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Breathing & Color-coding

May 9, 2010

Photography by David Prince

One of my oldest friends Sarah, recently got engaged and the first thing she did was contact all of her just-married friends, including me, with a very frantic: “OK, so tell me, where the hell do I begin?” Her follow up questions included, Isn’t it too soon for me to start the preparations? How much in advance do people usually preparing? And in response to Why don’t you start with the designer you want? was her apt and slightly annoyed reply How the hell should I know what I want, I’ve never done this before!

If you, like Sarah, are also an anxious bride-to-be, the first piece of advice I’ll offer is: Woman, Breathe!

No seriously, deep inhale. Deep exhale. And repeat.

Now, let talk.

I completely understand how absolutely over whelming the gargantuan task of “getting married” can seem to be. (Almost as much as the word ‘gargantuan’). Regardless of whether you’re a meticulous planner or an indolent procrastinator, South Asian weddings are designed to make the best of us crack and crumble (and sometimes even weep) under the pressure. Anyone who tells you otherwise is either blessed with a family of angels, or lying. My money is on the latter.

In the face of such pressure, if you’re anything like me, you might get weighed down and be tempted to throw it on the backburner only to get even more freaked out when you realize you’ve run out of time. So why not start now. The best way to handle any situation is head on. So get organized. For this purpose lists are your best friend. Begin with the very basic tools: Microsoft Excel and color coding or a notebook/binder and highlighters, and work from there. Laddu’s Wedding Directory should help you with the resources. Since there are so many details to keep in mind, breaking the wedding down into smaller tasks and visually tracking your progress (color coding) helps tremendously.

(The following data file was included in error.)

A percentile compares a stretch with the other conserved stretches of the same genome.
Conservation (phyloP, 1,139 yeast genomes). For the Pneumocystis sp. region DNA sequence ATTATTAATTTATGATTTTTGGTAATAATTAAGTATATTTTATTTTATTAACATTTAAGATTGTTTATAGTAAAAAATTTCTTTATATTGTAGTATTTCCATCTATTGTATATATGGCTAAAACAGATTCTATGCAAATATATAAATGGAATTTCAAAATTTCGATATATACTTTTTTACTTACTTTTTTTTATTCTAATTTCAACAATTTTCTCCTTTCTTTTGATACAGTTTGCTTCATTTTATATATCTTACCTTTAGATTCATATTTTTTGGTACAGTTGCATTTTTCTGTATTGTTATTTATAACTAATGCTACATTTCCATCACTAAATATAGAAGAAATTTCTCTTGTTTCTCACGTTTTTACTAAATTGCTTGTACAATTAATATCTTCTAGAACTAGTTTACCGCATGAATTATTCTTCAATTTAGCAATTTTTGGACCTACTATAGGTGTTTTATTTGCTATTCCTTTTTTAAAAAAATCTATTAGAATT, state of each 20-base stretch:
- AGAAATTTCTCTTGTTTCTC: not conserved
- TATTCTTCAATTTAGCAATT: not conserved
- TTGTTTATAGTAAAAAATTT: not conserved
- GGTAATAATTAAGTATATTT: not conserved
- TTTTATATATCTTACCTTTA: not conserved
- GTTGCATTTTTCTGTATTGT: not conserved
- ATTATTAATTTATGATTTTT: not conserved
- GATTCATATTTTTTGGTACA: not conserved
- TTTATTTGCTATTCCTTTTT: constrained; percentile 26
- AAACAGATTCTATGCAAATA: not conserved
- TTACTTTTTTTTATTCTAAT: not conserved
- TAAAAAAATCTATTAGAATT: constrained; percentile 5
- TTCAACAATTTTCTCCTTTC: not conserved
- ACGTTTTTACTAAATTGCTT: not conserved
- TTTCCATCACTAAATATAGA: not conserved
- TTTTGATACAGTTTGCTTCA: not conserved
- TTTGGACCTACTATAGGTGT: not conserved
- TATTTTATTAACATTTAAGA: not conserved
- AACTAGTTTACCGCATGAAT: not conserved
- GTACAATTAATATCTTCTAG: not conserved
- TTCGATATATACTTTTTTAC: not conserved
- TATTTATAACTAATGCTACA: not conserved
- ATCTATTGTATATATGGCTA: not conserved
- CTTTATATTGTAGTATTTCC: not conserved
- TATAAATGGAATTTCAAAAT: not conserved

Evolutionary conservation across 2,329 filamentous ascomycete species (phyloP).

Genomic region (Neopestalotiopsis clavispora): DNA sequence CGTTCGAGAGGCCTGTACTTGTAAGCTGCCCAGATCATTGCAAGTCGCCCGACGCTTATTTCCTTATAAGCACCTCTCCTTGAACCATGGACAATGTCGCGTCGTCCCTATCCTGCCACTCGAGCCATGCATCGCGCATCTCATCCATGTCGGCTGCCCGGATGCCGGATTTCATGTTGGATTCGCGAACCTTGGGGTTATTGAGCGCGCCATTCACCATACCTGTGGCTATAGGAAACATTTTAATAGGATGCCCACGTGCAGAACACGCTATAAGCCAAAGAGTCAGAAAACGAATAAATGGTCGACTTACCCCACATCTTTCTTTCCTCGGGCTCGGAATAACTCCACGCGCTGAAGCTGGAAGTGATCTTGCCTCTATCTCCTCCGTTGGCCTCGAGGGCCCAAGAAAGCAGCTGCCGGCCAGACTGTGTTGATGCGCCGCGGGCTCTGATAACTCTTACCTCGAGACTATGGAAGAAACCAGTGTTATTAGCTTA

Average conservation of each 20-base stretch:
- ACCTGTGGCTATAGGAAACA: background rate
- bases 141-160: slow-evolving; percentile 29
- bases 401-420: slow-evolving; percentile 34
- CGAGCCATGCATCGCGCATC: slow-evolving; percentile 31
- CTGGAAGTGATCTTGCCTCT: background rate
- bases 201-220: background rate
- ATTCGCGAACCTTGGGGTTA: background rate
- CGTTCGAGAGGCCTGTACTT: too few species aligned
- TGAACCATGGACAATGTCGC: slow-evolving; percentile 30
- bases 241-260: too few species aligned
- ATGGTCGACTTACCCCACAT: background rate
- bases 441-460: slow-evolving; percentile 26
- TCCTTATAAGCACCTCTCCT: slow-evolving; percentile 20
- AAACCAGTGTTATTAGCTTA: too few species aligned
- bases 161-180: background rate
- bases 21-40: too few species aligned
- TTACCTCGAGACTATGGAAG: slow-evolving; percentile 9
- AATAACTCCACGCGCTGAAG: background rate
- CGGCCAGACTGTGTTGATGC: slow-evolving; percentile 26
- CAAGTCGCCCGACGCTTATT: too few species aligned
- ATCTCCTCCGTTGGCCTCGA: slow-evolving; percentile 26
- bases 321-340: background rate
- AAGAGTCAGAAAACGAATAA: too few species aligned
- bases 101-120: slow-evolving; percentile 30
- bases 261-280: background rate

How much in advance you should start the planning depends entirely on the time of year you have planned your wedding for, and the popularity of the wedding professionals you have your heart set on. Some A-list designers require orders to be placed eight months, to a year, in advance, especially if you’re planning to get married in December (Pakistan’s peak shaadi season). I managed to get away with leaving a lot of my bookings till the last minute only because we had picked February as our month of matrimony. Which, in case you’re wondering, was a lovely time of year (weather-wise and being a non-shaadi season).

Oh and the most important thing to keep in mind is no matter how much you plan, things do go wrong. So once again: breathe. Deep inhale. Deep exhale. And repeat. And try to enjoy yourself.

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